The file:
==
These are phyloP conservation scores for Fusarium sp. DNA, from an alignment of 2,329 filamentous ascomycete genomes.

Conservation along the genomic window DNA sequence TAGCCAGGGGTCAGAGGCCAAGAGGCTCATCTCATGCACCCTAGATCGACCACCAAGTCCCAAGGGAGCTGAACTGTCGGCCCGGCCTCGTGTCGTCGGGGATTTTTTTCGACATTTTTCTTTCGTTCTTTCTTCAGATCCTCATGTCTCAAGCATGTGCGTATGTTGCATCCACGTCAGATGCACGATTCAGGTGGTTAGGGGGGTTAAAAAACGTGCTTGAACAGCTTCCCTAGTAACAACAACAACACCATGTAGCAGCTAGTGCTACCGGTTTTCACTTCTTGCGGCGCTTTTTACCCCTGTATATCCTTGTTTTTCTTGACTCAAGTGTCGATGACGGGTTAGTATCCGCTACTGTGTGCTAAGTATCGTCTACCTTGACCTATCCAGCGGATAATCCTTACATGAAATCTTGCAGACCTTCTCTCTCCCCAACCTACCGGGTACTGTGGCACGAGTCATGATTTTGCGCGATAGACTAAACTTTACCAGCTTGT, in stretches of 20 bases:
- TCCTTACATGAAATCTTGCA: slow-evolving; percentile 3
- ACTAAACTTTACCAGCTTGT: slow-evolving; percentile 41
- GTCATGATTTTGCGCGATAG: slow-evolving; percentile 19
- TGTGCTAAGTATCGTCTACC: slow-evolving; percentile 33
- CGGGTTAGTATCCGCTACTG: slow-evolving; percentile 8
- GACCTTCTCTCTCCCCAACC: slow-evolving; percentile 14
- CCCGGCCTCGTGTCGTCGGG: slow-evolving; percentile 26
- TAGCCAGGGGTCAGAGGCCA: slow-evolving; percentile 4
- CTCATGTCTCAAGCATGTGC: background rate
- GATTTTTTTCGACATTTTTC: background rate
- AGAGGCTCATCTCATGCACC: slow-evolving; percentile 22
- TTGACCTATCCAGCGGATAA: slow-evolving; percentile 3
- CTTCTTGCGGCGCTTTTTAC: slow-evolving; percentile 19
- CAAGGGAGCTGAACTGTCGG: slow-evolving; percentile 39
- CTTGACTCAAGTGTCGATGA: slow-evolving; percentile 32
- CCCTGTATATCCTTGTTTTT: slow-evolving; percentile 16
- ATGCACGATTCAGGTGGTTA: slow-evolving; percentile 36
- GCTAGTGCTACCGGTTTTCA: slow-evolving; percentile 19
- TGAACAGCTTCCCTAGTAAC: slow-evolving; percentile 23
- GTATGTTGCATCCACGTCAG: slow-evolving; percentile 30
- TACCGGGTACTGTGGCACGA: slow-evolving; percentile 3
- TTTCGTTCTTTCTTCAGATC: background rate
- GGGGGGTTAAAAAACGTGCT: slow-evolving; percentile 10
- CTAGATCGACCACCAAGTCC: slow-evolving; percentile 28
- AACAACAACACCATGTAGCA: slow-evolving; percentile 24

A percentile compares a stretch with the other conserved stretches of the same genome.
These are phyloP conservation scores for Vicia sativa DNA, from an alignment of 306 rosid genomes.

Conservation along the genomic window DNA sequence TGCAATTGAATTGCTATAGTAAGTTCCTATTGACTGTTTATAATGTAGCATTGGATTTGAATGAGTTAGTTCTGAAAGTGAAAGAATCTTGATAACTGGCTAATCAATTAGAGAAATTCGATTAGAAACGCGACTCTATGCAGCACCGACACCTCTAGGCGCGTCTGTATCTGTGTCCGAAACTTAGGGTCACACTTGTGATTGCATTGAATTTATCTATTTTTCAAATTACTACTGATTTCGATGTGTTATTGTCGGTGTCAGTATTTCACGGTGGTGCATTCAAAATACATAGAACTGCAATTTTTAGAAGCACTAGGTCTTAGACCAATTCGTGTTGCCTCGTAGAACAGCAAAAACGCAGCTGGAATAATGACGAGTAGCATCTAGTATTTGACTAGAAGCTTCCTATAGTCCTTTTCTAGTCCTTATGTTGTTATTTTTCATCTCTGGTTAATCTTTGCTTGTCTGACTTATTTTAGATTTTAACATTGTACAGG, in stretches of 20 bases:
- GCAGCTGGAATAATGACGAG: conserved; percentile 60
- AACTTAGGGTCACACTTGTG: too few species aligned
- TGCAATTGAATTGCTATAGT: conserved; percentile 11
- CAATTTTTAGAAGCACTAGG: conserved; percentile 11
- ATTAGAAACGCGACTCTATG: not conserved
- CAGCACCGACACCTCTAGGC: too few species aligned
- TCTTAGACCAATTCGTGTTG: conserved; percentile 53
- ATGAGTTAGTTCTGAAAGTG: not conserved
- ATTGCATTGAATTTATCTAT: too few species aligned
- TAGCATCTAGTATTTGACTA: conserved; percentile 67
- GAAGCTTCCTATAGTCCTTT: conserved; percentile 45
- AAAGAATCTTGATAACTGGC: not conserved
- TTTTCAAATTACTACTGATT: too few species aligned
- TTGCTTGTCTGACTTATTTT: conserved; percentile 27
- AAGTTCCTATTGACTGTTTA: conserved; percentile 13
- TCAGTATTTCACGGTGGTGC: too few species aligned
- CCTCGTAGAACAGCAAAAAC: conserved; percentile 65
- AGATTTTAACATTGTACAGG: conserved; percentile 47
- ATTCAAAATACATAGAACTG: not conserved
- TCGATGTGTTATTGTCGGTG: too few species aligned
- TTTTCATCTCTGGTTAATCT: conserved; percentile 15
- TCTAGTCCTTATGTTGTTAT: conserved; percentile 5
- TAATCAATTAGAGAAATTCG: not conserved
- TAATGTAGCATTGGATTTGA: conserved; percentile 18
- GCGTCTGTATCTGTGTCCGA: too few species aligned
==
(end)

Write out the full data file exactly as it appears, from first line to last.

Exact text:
These are phyloP conservation scores for Fusarium sp. DNA, from an alignment of 2,329 filamentous ascomycete genomes.

Conservation along the genomic window DNA sequence TAGCCAGGGGTCAGAGGCCAAGAGGCTCATCTCATGCACCCTAGATCGACCACCAAGTCCCAAGGGAGCTGAACTGTCGGCCCGGCCTCGTGTCGTCGGGGATTTTTTTCGACATTTTTCTTTCGTTCTTTCTTCAGATCCTCATGTCTCAAGCATGTGCGTATGTTGCATCCACGTCAGATGCACGATTCAGGTGGTTAGGGGGGTTAAAAAACGTGCTTGAACAGCTTCCCTAGTAACAACAACAACACCATGTAGCAGCTAGTGCTACCGGTTTTCACTTCTTGCGGCGCTTTTTACCCCTGTATATCCTTGTTTTTCTTGACTCAAGTGTCGATGACGGGTTAGTATCCGCTACTGTGTGCTAAGTATCGTCTACCTTGACCTATCCAGCGGATAATCCTTACATGAAATCTTGCAGACCTTCTCTCTCCCCAACCTACCGGGTACTGTGGCACGAGTCATGATTTTGCGCGATAGACTAAACTTTACCAGCTTGT, in stretches of 20 bases:
- TCCTTACATGAAATCTTGCA: slow-evolving; percentile 3
- ACTAAACTTTACCAGCTTGT: slow-evolving; percentile 41
- GTCATGATTTTGCGCGATAG: slow-evolving; percentile 19
- TGTGCTAAGTATCGTCTACC: slow-evolving; percentile 33
- CGGGTTAGTATCCGCTACTG: slow-evolving; percentile 8
- GACCTTCTCTCTCCCCAACC: slow-evolving; percentile 14
- CCCGGCCTCGTGTCGTCGGG: slow-evolving; percentile 26
- TAGCCAGGGGTCAGAGGCCA: slow-evolving; percentile 4
- CTCATGTCTCAAGCATGTGC: background rate
- GATTTTTTTCGACATTTTTC: background rate
- AGAGGCTCATCTCATGCACC: slow-evolving; percentile 22
- TTGACCTATCCAGCGGATAA: slow-evolving; percentile 3
- CTTCTTGCGGCGCTTTTTAC: slow-evolving; percentile 19
- CAAGGGAGCTGAACTGTCGG: slow-evolving; percentile 39
- CTTGACTCAAGTGTCGATGA: slow-evolving; percentile 32
- CCCTGTATATCCTTGTTTTT: slow-evolving; percentile 16
- ATGCACGATTCAGGTGGTTA: slow-evolving; percentile 36
- GCTAGTGCTACCGGTTTTCA: slow-evolving; percentile 19
- TGAACAGCTTCCCTAGTAAC: slow-evolving; percentile 23
- GTATGTTGCATCCACGTCAG: slow-evolving; percentile 30
- TACCGGGTACTGTGGCACGA: slow-evolving; percentile 3
- TTTCGTTCTTTCTTCAGATC: background rate
- GGGGGGTTAAAAAACGTGCT: slow-evolving; percentile 10
- CTAGATCGACCACCAAGTCC: slow-evolving; percentile 28
- AACAACAACACCATGTAGCA: slow-evolving; percentile 24

A percentile compares a stretch with the other conserved stretches of the same genome.
These are phyloP conservation scores for Vicia sativa DNA, from an alignment of 306 rosid genomes.

Conservation along the genomic window DNA sequence TGCAATTGAATTGCTATAGTAAGTTCCTATTGACTGTTTATAATGTAGCATTGGATTTGAATGAGTTAGTTCTGAAAGTGAAAGAATCTTGATAACTGGCTAATCAATTAGAGAAATTCGATTAGAAACGCGACTCTATGCAGCACCGACACCTCTAGGCGCGTCTGTATCTGTGTCCGAAACTTAGGGTCACACTTGTGATTGCATTGAATTTATCTATTTTTCAAATTACTACTGATTTCGATGTGTTATTGTCGGTGTCAGTATTTCACGGTGGTGCATTCAAAATACATAGAACTGCAATTTTTAGAAGCACTAGGTCTTAGACCAATTCGTGTTGCCTCGTAGAACAGCAAAAACGCAGCTGGAATAATGACGAGTAGCATCTAGTATTTGACTAGAAGCTTCCTATAGTCCTTTTCTAGTCCTTATGTTGTTATTTTTCATCTCTGGTTAATCTTTGCTTGTCTGACTTATTTTAGATTTTAACATTGTACAGG, in stretches of 20 bases:
- GCAGCTGGAATAATGACGAG: conserved; percentile 60
- AACTTAGGGTCACACTTGTG: too few species aligned
- TGCAATTGAATTGCTATAGT: conserved; percentile 11
- CAATTTTTAGAAGCACTAGG: conserved; percentile 11
- ATTAGAAACGCGACTCTATG: not conserved
- CAGCACCGACACCTCTAGGC: too few species aligned
- TCTTAGACCAATTCGTGTTG: conserved; percentile 53
- ATGAGTTAGTTCTGAAAGTG: not conserved
- ATTGCATTGAATTTATCTAT: too few species aligned
- TAGCATCTAGTATTTGACTA: conserved; percentile 67
- GAAGCTTCCTATAGTCCTTT: conserved; percentile 45
- AAAGAATCTTGATAACTGGC: not conserved
- TTTTCAAATTACTACTGATT: too few species aligned
- TTGCTTGTCTGACTTATTTT: conserved; percentile 27
- AAGTTCCTATTGACTGTTTA: conserved; percentile 13
- TCAGTATTTCACGGTGGTGC: too few species aligned
- CCTCGTAGAACAGCAAAAAC: conserved; percentile 65
- AGATTTTAACATTGTACAGG: conserved; percentile 47
- ATTCAAAATACATAGAACTG: not conserved
- TCGATGTGTTATTGTCGGTG: too few species aligned
- TTTTCATCTCTGGTTAATCT: conserved; percentile 15
- TCTAGTCCTTATGTTGTTAT: conserved; percentile 5
- TAATCAATTAGAGAAATTCG: not conserved
- TAATGTAGCATTGGATTTGA: conserved; percentile 18
- GCGTCTGTATCTGTGTCCGA: too few species aligned